The warrior’s spirit I see, but did Columbia manifest a rebel’s spirit as well? She did so in the 18th century, when Paul Revere and other American patriots invoked feminine personifications to represent both Britain and America in the colonial struggle before independence.
In her earliest representations, Columbia (or Lady Liberty — as Franke-Ruta acknowledges, "the two were sometimes visually interchangeable, if not identical") was an American Indian, sometimes dressed in classical robes, sometimes naked, as in this political cartoon:
The proper English lady (an early interpretation of Britannia?) declares, "I’ll force you to Obedience, you Rebellious Slut."
The rebellious slut is defiant: "Liberty, Liberty forever, Mother, while I exist."
But where is there any rebel spirit in the Columbia of World War I? She has become an apologist of interventionist foreign policy and a manipulator of public sentiment — a source of sacrifice and guilt rather than backbone and righteous indignation.
I can’t speak to the withdrawal of Britannia or Marianne from popular nationalist semiology, but I disagree with Franke-Ruta about Columbia, both her diagnosis and her prescription.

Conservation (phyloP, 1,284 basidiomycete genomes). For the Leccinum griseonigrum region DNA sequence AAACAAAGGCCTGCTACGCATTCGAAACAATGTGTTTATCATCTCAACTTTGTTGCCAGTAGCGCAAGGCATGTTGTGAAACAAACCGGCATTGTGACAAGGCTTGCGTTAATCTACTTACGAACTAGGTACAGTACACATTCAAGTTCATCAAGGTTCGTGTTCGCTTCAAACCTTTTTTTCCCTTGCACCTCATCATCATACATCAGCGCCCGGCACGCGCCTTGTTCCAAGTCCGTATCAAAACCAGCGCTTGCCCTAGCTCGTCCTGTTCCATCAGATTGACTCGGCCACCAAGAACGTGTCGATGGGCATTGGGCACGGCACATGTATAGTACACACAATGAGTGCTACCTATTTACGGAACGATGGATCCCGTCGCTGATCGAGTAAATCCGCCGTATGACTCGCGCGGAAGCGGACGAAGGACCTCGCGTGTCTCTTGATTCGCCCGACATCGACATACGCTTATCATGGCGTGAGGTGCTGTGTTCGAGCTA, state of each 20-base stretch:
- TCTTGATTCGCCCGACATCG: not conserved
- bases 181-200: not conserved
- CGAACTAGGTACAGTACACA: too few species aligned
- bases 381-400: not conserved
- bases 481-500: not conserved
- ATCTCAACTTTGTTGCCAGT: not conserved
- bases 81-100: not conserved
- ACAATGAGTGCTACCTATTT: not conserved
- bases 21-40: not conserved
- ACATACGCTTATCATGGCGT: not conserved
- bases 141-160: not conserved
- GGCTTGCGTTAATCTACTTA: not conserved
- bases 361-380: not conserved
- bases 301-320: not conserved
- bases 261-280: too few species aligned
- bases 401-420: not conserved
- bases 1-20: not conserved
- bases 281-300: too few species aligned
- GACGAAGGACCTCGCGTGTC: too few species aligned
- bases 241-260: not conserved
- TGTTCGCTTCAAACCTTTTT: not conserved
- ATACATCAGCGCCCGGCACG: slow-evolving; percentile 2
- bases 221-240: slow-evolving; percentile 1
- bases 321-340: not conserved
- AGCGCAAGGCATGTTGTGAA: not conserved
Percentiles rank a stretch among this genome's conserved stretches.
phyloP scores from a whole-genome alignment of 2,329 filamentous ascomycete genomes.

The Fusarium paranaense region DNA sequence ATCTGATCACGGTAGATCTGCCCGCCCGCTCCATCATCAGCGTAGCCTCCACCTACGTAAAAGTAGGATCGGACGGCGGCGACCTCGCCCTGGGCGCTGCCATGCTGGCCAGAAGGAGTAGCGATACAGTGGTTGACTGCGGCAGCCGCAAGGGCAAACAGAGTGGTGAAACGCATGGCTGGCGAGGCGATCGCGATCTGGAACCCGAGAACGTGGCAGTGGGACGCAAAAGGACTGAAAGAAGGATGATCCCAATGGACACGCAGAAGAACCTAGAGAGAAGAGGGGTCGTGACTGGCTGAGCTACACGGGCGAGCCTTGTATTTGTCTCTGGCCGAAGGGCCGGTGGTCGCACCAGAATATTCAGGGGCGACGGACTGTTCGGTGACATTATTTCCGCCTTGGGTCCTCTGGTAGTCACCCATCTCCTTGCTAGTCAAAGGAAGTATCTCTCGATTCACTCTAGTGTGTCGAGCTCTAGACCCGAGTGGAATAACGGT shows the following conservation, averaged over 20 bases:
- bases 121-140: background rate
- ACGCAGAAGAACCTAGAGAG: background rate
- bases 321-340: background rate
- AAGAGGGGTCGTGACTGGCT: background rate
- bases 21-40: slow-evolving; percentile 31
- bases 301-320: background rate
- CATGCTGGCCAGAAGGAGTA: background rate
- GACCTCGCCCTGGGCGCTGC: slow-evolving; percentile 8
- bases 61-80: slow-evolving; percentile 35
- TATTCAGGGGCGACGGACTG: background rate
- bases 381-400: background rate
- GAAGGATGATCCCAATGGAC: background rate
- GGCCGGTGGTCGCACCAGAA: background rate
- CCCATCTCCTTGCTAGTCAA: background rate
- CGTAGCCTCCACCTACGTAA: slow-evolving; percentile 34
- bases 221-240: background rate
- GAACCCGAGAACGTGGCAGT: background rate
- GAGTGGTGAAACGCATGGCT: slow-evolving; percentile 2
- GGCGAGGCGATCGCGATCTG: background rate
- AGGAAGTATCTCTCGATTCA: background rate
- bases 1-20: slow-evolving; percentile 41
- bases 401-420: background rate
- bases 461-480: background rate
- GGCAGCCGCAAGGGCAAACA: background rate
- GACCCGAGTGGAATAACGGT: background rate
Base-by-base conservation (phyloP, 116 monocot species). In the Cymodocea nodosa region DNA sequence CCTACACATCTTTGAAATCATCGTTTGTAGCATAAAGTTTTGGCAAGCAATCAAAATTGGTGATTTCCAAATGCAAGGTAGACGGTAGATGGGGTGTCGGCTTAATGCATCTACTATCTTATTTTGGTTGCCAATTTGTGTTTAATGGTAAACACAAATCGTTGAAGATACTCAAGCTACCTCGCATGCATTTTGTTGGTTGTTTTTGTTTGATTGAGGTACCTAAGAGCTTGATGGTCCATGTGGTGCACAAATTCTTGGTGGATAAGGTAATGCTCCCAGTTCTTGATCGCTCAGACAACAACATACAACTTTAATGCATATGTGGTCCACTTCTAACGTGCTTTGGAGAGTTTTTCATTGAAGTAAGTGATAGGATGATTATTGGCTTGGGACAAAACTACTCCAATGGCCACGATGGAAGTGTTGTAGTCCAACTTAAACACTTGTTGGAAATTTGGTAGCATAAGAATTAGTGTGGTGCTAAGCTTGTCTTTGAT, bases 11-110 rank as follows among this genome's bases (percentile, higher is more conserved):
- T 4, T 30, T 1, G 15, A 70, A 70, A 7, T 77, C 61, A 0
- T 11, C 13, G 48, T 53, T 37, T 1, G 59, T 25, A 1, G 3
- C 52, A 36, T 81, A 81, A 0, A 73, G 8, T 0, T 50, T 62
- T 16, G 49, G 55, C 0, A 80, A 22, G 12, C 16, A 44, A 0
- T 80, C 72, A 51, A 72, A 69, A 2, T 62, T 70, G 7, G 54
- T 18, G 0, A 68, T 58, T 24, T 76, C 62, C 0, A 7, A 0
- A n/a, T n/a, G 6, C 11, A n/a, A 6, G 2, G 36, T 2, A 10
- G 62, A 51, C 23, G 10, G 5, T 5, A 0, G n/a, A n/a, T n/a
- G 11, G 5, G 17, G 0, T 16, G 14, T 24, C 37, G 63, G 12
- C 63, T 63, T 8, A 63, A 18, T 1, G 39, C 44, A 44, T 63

Library of Congress researcher Ellen Berg describes the change from feminine, idealist Columbia to severe and scolding Uncle Sam as tracking the US government’s foreign-policy shift from noninterventionism to imperialism.
Around the same time, the previously fluid boundaries between Columbia (a symbol of the nation) and Lady Liberty (a symbol of, well, liberty) became more distinct. By the early 20th century, their separation was complete, with only one icon still clad in the Stars and Stripes, the other holding not a sword but a torch.
The American imagination did not reject the feminine, only the feminine warrior. The dissonance became too stark. The suffragettes may have embraced the lady with the sword and shield, but Americans more generally preferred the one with the flame of freedom. Let masculine Uncle Sam represent the narrower national interests; the feminine symbol stood, torch held high, for a much greater cause.
When I saw Lady Liberty in the Seine, I thought, Good! The French could use more liberty. So could we all.
To long for a return to the Columbia of 100 years ago is to seek a giant step backwards.